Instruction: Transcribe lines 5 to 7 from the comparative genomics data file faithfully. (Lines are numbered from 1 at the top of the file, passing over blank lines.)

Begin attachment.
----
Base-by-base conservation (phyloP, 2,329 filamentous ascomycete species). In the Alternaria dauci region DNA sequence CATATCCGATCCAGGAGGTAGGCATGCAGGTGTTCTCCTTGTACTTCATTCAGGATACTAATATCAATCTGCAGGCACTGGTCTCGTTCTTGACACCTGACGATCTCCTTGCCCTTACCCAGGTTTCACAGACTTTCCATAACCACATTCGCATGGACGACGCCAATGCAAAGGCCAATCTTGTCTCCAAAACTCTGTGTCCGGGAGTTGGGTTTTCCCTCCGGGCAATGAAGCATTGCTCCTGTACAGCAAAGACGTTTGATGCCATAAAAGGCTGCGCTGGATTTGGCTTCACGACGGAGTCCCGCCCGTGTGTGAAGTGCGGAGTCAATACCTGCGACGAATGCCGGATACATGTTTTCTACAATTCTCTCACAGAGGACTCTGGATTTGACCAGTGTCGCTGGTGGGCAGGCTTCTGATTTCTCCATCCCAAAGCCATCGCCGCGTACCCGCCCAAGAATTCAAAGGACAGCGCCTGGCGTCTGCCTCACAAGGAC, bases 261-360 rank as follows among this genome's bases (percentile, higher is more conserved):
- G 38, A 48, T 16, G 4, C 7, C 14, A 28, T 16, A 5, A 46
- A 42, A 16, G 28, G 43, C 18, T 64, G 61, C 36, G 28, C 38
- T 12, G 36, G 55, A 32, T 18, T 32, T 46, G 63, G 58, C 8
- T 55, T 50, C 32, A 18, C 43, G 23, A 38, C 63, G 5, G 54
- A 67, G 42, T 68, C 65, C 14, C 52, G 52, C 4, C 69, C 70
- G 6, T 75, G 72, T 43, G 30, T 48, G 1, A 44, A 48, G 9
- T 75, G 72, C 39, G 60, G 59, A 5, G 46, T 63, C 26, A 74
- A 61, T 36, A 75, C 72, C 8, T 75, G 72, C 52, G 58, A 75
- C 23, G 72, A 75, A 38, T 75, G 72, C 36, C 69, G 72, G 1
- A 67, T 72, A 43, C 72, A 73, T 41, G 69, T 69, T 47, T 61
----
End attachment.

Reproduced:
- T 55, T 50, C 32, A 18, C 43, G 23, A 38, C 63, G 5, G 54
- A 67, G 42, T 68, C 65, C 14, C 52, G 52, C 4, C 69, C 70
- G 6, T 75, G 72, T 43, G 30, T 48, G 1, A 44, A 48, G 9